Amidst all spring training noise and vernacular surrounding players entering the height of draft season, it’s time to try and filter it along with identifying some ways to target players intelligently. No draft or auction will be the same, but, reading up on the trends along with paying attention to spring games can enhance one’s knowledge prior to their league. Identifying players with a clear path to playing time or the skills to usurp an overpriced veteran can be the difference makers in the latter rounds when most leave a mock draft after declaring they will win the draft as constructed.
Fantasy baseball’s a grind. It’s a 26 week marathon in rotisserie leagues which demands attention to detail, adjusting on the fly and knowing who to spend precious FAAB money on to provide the necessary numbers to make a difference. Yes, some luck helps, but over an extended period like baseball, skill prevails, or at least it should. This week’s trends and ADP article will focus on some spring battle evolutions, whether or not to invest in the helium surrounding Byron Buxton ’s hot start along with some intriguing players to zig when other zag. So strap a band-aid on those nipples, it’s time to train for the marathon.
Paying full retail for a name
Once the top prospect in baseball, Byron Buxton owns name recognition. He’s one year removed from hitting .253/.314/.413 with 69 runs, 16 home runs, 51 RBI and 29 stolen bases in 140 games. Last year, he cratered. Riddled by injuries and left in the minors to save time on his arbitration clock, perhaps Buxton took it to heart. He reported to camp adding muscle to his frame, started hitting in October and his hot start continues to push him up the draft boards.
Buxton’s accrued 16 plate appearances in his first six games with three home runs and 11 RBI. He did record his first three strikeout game this week. According to NFBC draft data, through 25 12-team drafts so far in March, Buxton’s the 37th outfielder taken with an average draft position of 135.96 and a range of 94th overall to 167th. This chasm reflects how many feel regarding Buxton, but the window of him being a bargain closed quickly. Even if Buxton reaches a Melvin Upton Jr. type season from his prime, Buxton will need to replicate his 2017 season to provide a return on investment.
As a comparison, Lewis Brinson ’s also swinging a hot bat this spring with five home runs over his first 23 plate appearances spanning nine games. He’s hitting a robust .429 with a 1.669 on-base plus slugging percentage. Yet, he’s the 92nd outfielder drafted on average with an ADP north of 400 an a much wider range of 182nd to 393rd overall. Yes, Brinson’s never done in a season what Buxton has, but for this year only, will he be so far off if he takes a step forward?
Taking this a step further, does the Buxton helium create value in veterans with similar skill sets? Although the ceiling does not exist with these players, it’s worth knowing there’s pivots in the later rounds if not willing to pay the spring tax on Buxton:
Jackie Bradley Jr. surged in the second half with a .269/.340/.487 slash line as a result of an altered swing path. He also recorded a .218 isolated power with a 13.2 home run per fly ball percentage and 44.4 hard hit rate in this time frame. He could be a very quiet 20 home run and 20 stolen base candidate.
Known for his defense, Kevin Pillar ’s hit 31 home runs with 29 stolen bases the last two years with a .254 average and stolen at least 14 bases in each of the last four. He’s the 86th outfielder selected on average in NFBC drafts.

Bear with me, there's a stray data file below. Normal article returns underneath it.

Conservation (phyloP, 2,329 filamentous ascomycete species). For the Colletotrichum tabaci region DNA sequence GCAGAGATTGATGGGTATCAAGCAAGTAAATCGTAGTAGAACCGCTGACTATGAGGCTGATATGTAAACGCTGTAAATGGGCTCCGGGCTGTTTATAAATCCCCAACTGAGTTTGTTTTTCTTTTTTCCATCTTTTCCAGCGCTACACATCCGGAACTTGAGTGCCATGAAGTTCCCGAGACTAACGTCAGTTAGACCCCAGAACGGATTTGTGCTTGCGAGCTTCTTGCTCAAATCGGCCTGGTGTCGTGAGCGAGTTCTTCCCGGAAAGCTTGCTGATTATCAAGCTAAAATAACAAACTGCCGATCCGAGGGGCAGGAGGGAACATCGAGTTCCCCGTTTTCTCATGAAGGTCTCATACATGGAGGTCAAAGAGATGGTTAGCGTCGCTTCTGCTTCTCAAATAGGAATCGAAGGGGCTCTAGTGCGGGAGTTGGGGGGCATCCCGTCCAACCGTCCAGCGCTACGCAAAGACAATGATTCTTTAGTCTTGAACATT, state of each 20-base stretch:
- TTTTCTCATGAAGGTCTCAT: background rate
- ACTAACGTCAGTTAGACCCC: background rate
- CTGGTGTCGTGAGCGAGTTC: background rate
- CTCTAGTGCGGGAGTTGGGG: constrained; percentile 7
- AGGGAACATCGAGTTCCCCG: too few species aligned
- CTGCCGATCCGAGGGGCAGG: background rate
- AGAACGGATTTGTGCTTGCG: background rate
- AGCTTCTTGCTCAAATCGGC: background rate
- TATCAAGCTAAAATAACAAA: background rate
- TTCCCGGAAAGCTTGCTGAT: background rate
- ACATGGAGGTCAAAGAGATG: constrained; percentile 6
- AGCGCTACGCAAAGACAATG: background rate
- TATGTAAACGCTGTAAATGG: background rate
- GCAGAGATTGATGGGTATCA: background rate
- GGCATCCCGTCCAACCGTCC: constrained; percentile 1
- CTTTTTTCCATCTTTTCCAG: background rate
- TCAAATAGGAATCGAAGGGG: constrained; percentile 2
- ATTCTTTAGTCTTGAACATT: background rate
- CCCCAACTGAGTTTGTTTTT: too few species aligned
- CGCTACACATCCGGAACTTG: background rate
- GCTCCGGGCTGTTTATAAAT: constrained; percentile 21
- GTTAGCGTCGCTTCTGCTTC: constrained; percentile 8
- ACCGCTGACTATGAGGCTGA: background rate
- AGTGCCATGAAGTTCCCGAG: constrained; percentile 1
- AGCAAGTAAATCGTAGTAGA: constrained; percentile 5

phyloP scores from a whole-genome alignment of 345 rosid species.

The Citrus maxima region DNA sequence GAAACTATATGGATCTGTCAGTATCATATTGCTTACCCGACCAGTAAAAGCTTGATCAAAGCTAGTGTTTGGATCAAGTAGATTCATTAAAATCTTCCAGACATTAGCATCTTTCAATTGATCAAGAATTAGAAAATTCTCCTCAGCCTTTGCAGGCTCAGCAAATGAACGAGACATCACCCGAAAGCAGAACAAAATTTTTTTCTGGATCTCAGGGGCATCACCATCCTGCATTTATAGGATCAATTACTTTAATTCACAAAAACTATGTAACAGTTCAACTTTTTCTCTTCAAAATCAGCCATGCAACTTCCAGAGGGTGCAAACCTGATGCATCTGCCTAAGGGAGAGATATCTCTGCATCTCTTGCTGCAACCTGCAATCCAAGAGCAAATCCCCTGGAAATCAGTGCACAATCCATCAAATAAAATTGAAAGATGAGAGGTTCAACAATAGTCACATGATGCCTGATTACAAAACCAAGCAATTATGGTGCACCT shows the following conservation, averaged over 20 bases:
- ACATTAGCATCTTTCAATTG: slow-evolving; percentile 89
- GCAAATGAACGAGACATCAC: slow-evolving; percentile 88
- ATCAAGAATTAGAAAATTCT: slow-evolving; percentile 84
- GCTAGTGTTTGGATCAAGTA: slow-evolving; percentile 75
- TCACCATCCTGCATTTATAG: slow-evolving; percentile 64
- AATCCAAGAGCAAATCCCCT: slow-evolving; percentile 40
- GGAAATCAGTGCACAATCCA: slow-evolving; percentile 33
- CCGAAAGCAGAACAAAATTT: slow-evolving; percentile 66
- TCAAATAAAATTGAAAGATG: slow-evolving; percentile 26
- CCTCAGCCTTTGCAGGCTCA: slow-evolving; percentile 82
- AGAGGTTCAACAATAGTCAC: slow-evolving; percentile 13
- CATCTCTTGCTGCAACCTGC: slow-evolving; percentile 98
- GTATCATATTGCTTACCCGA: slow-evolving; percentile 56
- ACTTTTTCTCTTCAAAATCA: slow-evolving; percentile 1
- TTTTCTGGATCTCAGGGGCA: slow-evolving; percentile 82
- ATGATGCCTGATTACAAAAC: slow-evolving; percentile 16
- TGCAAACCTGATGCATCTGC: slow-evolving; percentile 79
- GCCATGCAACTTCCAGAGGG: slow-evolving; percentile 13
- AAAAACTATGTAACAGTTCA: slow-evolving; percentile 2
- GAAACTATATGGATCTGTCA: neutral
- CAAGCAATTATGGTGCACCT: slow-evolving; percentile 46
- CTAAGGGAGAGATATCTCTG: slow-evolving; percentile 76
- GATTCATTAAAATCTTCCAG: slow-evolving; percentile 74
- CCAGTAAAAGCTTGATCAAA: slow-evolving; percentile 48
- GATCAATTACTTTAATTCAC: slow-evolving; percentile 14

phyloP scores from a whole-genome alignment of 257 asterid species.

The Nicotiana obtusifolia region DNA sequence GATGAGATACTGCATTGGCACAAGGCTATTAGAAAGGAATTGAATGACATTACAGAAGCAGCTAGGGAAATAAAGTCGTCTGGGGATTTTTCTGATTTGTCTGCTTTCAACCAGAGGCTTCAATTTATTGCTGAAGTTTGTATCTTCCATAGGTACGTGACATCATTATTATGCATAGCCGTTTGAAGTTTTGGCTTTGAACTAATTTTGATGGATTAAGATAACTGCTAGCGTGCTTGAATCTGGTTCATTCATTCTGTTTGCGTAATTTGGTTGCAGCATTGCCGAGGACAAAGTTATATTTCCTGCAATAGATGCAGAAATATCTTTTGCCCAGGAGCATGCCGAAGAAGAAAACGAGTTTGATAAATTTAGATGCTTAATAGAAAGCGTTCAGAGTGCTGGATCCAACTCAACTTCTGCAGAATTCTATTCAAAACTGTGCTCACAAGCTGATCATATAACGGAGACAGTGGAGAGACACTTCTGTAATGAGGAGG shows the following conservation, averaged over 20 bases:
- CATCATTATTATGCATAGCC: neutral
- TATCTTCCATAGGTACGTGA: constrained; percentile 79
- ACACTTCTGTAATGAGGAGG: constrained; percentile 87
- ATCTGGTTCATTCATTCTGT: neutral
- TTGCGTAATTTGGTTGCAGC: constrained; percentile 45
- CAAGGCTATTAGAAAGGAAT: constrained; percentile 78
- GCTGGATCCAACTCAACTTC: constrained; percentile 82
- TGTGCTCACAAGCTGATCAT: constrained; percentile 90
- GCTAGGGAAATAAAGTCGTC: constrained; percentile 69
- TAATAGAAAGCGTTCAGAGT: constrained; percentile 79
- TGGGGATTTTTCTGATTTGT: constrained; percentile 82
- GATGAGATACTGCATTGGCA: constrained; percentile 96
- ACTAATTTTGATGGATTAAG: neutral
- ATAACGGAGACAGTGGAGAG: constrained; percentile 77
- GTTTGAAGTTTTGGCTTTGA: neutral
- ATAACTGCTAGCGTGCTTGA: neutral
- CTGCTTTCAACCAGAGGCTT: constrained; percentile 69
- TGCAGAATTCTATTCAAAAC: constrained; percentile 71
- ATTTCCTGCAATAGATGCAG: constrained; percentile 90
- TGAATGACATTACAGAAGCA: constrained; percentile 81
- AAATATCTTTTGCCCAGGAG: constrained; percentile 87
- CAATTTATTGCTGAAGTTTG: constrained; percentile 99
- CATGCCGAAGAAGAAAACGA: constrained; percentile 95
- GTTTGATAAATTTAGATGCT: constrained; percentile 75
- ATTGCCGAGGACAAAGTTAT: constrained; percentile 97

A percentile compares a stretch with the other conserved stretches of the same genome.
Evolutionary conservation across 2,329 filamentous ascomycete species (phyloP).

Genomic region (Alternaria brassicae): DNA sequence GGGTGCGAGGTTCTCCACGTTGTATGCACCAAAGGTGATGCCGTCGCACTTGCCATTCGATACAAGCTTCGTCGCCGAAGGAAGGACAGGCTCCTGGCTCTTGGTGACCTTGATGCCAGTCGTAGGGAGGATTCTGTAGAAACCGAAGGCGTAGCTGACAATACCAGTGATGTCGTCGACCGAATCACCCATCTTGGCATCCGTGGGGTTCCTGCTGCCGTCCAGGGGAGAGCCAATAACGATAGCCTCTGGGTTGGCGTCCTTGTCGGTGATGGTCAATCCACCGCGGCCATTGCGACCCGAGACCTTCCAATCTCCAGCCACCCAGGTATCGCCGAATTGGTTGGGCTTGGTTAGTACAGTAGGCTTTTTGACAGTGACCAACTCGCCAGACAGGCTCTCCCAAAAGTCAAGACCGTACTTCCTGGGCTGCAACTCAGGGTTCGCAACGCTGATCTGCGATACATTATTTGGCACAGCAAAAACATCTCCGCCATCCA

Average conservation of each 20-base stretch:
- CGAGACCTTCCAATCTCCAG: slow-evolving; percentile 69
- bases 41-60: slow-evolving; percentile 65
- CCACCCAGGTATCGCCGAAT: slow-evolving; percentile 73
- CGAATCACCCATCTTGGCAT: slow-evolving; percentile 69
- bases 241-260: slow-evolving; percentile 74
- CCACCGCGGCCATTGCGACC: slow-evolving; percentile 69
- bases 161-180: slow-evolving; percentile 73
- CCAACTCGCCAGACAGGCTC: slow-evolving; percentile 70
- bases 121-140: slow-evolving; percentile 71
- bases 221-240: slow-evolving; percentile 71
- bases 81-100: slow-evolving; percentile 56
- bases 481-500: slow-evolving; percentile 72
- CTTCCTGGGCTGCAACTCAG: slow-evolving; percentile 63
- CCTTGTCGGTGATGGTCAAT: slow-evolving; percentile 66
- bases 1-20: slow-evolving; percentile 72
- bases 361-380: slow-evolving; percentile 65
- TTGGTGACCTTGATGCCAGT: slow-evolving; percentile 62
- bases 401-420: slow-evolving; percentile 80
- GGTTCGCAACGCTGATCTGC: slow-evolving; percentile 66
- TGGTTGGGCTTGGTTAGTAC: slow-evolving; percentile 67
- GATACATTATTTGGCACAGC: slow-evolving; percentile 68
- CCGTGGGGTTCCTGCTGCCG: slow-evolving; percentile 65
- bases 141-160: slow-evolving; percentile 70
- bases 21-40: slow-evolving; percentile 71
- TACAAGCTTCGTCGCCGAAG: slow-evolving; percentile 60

Bullpen timeshares, everywhere…
Saves will come at a premium this year, which can result in poor investments. Again, those who do not wish to chase the category or owners not willing to do the research, taking a top line closer like Edwin Díaz could be a strategy. Just understand, in a 12-team draft, Diaz will be taken in the fourth or fifth round and then a run or two will happen. When this does, it lasts through the seventh round. Each of these closers will be off the board according to the NFBC ADP, in order:
Edwin Díaz , New York Mets
Blake Treinen , Oakland
Aroldis Chapman , New York Yankees
Kenley Jansen , Los Angeles Dodgers
Brad Hand , Cleveland
Roberto Osuna , Houston
Craig Kimbrel , Free Agent
Some food for thought on the group above. No position in fantasy reflects recency bias more than closers. Diaz and Treinen did not appear in the top five heading into 2018, but sit atop the list this year. As a Yankee, Chapman’s never recorded a 100 strikeout season and he’s yet to reach 40 saves during his career. Jansen struggled at times last year with a heart issue and velocity. Osuna’s in Houston off of his suspension and A.J. Hinch owns a short leash with closers. Remember how Greg Holland struggled last year entering camp late, each day which passes with Kimbrel as a free agent should be noted.
In the eighth, another run on closers will ensue, but not with the fury of the group above. Sean Doolittle will be the next one selected. He’s pitched less than 52 innings in each of the last three seasons. After him, a pocket of value will emerge in Kirby Yates , Jose Leclerc , Corey Knebel and Jose Alvarado . Due to team situations, Yates and LeClerc get pushed down since their teams could trade them. Although, LeClerc’s new contract helps his cause, but this could be said for Brad Hand in San Diego as well.
After his recall last August, Corey Knebel surged to a 35 strikeouts minus walks percentage, a 1.76 FIP and 1.81 SIERA with Milwaukee. He entered last year’s drafts a consensus top five closer, but with Josh Hader and Jeremy Jeffress around, his picture seems muddled. See through the fog, focus on his skills and profit. Tampa Bay will not name a closer, but Jose Alvarado also shined after the All-Star break last year with a 2.10 ERA, 2.21 xFIP, 38:10 K:BB and 0.94 WHIP over 25.2 innings. So the team will not name him a primary closer, but if he gets 20-plus with strong ratios at his present price point, he’s worth the risk.
Playing time in Colorado